By Mike Baker
An incident last Wednesday, Dec. 2 that some area residents believed could have been an earthquake or home explosion turned out to be a “blast gone wrong” at the Thomas Contracting Quarry, located on North Shore Road near Highway 35 in Algonquin Highlands.
Shortly before 2 p.m. dozens of people, some as far away as Minden and Haliburton Village, reported experiencing a loud blast and subsequent rumbling. While there was much immediate speculation online about what could have caused the issue, Algonquin Highlands Mayor Carol Moffatt moved quickly to allay the public’s fears.
“As everything shimmied and shook on my desk at home, I blurted out things I won’t put on this page. I wondered if it was an earthquake or rock blast; and after making a few quick calls I can confirm the blast occurred in the aggregate pit on North Shore Road,” Moffatt posted on her political Facebook page.
While the pit is owned by Thomas Contracting, they weren’t the ones responsible for last week’s blast. According to Gary Wheeler, a spokesperson for the Ministry of Environment, Conservation and Parks (MECP), blasting operations at the site have been contracted out to Fowler Construction, who in turn subcontracted the blasting work to Austin Powder Ltd.
The incident was reported to both the MECP and the Ministry of Natural Resources and Forestry on Wednesday.
“The ministry is working to determine the cause of the blasting noise limit exceedance, any potential violation and address public concerns. Currently, it is too early to determine the results of the ministry’s review and assessment of the incident,” Wheeler informed the Times.
Wheeler confirmed the MECP received numerous complaints from the public following the incident.
A post on a local community page on Facebook discussing the blast has so far garnered 104 responses. Many local residents are using it as a platform to share their experiences in the aftermath of the explosion.
“It was pretty crazy how the house rumbled and the trees shook for a while afterwards,” noted Joleen Thomas.
Andrea Coysh reported hearing the blast at her home just east of Minden, on County Road 21, approximately 20 kilometres away from the blast site. Emmy Lester, who lives in nearby Ingoldsby, said she too heard the explosion.
Susan Deborah works in Minden, and she said the blast “reverberated in the windows of our office building”.
“Knew it was a blast, but unbelievable it was that far away,” Deborah noted.
Living in the vicinity of the Thomas Contracting Quarry, Bert Kennedy is no stranger to the usual noises that emanate from the site. Last Wednesday’s blast was anything but usual, Kennedy claimed.
“We live quite close to the pit where the blast took place and our house vibrated and shook,” Kennedy wrote. “I was in my wood shop and thought a big tree was coming through the roof. Neighbours report things like structure damage, window and concrete cracks.”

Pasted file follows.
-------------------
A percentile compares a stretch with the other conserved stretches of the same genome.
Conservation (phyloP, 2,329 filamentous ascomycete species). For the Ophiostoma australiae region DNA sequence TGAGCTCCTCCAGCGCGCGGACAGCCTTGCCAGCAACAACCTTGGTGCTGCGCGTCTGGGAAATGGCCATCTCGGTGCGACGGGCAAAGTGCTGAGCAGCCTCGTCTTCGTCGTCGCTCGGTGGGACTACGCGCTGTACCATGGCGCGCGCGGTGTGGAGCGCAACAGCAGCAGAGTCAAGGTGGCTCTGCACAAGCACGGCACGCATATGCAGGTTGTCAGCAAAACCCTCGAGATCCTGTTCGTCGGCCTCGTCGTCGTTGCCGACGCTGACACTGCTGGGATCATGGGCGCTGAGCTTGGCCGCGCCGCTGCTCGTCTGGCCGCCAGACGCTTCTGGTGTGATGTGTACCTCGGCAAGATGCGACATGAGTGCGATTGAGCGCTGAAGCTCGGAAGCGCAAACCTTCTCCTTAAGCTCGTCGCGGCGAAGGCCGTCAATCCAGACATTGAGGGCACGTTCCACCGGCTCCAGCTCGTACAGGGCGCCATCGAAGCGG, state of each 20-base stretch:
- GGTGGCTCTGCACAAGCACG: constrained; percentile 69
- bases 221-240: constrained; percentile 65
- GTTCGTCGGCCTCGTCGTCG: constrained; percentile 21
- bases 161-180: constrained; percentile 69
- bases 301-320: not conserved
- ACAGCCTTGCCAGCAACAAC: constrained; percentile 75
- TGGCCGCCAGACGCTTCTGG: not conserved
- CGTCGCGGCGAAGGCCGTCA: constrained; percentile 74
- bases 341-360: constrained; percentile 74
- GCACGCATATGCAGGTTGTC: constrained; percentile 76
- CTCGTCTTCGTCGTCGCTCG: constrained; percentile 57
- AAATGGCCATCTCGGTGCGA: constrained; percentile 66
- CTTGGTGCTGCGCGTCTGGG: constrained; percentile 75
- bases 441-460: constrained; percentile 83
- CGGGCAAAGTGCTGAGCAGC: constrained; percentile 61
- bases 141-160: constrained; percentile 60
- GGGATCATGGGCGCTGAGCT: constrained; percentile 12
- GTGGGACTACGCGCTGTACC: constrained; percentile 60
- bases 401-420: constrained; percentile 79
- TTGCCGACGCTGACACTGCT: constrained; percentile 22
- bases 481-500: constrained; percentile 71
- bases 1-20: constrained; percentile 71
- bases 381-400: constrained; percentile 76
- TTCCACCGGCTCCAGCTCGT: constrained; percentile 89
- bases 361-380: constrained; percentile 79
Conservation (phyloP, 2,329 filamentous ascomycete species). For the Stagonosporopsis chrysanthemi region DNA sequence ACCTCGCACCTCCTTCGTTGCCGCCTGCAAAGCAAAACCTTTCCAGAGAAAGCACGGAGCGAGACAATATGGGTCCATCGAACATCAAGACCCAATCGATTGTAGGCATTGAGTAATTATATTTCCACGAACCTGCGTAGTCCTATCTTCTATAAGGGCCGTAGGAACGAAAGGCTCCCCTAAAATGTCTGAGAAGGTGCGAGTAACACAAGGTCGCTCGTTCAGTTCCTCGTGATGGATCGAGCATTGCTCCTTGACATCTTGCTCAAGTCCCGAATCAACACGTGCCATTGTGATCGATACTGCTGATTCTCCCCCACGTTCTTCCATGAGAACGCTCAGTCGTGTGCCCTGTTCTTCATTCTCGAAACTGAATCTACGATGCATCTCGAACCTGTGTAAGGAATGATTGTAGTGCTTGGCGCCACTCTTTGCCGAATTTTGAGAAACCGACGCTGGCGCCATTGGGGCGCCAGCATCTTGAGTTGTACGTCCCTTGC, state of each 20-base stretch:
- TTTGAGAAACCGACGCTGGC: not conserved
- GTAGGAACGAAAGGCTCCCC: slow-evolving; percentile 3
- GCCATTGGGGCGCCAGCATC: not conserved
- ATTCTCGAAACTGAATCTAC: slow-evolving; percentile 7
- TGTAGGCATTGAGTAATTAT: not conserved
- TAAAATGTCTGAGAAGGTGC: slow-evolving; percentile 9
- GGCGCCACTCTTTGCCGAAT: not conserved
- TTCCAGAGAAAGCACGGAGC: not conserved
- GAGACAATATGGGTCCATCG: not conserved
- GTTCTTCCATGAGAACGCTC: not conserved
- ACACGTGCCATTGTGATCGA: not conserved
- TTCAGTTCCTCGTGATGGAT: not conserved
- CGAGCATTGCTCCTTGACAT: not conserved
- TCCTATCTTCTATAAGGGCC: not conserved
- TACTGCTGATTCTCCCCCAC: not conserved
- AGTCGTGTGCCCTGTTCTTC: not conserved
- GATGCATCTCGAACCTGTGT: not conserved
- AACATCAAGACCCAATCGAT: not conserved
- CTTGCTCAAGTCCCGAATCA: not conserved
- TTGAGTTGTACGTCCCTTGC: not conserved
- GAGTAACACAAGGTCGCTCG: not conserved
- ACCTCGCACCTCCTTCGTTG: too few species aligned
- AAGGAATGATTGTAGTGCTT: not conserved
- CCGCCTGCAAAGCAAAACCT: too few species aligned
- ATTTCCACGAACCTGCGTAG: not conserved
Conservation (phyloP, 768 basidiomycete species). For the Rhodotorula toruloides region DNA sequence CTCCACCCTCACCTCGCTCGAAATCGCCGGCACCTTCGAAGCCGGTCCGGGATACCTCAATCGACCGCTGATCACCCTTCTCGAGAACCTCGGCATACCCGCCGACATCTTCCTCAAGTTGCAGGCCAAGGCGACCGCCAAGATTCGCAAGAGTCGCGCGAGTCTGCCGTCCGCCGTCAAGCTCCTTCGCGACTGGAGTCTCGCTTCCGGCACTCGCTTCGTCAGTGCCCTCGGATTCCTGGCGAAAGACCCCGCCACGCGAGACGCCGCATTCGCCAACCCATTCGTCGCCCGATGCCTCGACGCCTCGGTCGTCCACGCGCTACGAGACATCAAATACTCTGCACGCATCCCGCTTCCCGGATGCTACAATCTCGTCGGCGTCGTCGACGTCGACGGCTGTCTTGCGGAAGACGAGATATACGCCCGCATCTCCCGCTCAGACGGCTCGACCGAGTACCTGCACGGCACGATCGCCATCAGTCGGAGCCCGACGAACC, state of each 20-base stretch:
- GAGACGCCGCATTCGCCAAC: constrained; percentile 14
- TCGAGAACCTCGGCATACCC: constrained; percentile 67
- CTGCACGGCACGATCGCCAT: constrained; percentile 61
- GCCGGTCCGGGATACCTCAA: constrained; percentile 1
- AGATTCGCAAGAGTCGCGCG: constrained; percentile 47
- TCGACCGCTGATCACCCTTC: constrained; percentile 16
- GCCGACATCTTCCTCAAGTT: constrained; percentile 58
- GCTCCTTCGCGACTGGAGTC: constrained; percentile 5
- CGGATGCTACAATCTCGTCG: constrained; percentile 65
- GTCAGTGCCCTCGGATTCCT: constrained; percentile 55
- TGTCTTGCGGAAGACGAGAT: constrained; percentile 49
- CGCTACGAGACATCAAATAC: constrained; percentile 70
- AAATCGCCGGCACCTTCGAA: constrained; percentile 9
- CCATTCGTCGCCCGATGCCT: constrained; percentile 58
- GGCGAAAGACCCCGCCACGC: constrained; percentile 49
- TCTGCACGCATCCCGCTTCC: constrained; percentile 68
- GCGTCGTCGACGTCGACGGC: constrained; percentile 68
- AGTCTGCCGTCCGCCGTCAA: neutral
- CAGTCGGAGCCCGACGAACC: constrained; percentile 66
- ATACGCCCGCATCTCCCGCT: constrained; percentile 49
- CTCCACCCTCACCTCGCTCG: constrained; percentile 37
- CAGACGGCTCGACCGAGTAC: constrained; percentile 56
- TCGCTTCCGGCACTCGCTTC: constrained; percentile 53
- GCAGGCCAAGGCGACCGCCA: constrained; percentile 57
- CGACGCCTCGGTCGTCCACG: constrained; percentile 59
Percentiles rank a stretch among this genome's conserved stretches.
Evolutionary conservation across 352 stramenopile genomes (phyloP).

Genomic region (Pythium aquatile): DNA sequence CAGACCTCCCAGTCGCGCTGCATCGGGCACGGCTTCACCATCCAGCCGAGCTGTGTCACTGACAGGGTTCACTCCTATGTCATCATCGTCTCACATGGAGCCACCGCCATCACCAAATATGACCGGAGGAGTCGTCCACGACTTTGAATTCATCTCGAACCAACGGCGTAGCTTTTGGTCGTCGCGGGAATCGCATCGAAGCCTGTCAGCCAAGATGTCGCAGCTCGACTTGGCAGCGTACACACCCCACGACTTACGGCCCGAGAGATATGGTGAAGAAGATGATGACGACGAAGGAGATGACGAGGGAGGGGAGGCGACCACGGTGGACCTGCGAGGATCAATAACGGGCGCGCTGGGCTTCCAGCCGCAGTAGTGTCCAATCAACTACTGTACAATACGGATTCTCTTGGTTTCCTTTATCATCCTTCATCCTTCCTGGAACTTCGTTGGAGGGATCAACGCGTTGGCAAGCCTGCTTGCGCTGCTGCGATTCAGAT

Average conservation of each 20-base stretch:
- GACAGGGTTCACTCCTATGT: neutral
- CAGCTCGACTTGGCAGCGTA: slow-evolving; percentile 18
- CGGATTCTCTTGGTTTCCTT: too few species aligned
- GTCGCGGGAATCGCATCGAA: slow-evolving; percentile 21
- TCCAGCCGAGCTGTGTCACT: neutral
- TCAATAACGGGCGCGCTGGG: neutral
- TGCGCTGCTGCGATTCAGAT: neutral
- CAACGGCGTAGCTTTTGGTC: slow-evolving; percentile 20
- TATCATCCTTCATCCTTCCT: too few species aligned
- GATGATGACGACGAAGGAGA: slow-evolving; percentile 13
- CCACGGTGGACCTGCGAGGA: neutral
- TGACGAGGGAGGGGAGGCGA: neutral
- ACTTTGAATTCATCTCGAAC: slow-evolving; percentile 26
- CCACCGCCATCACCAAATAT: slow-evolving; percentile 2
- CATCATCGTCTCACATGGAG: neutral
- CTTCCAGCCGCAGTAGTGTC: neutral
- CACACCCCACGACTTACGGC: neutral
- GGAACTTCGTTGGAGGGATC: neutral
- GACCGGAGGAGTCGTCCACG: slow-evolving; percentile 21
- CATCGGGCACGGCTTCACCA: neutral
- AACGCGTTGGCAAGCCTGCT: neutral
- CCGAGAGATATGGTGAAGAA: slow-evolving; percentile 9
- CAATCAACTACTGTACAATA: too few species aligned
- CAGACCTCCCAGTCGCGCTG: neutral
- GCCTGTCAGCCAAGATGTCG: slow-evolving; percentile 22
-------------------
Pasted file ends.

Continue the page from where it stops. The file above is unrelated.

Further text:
Some residents wondered if there was a connection between the 2 p.m. blast and an earlier sighting of a falling meteor, which came into view at around noon and could be seen across much of southern Ontario, but that was quickly chalked up as being a coincidence.
The MECP is currently working with both Fowler Construction and Austin Powder Ltd. to ensure the companies take appropriate action to address the public’s concerns and ensure similar incidents do not occur at the site in the future. Wheeler noted the organizations will be required to meet with individuals who claim the blast damaged their property.
“We are requiring that the company conduct inspections of the reported damage to determine what steps are necessary to restore the property. The ministry will monitor the progress of these inspections and ensure that the parties involved take appropriate action,” Wheeler stated.
John McBride, director of operations with Fowler Construction, informed the Times that he has already met with representatives from Austin Powder Ltd. in an attempt to find what, exactly, occurred last week. While he acknowledged there was an exceedance on the acceptable noise level of the blast, as regulated by the ministry, the two companies were still working to determine its cause.
“We are collecting data from the subcontractor. We monitor for noise and vibrations on every blast, so we have to look at the seismograph readings and see where they are. We photograph and film it all too, so we can look at that frame by frame to determine, number one, what happened, and then number two, what can we do to make sure this never happens again,” McBride said. “There are rules and regulations that we have to abide by and we take that very seriously. We do enough of this stuff that we have to fit within those guidelines.”
McBride said interviews with the blasters on site had already been conducted, and the two companies were now working to understand what went wrong.
“We have to be able to explain this to the ministry, but we also have to be able to explain this to the public too. That’s my concern right now,” McBride said. “This sort of thing just cannot happen. We have to stay within the standards, period.”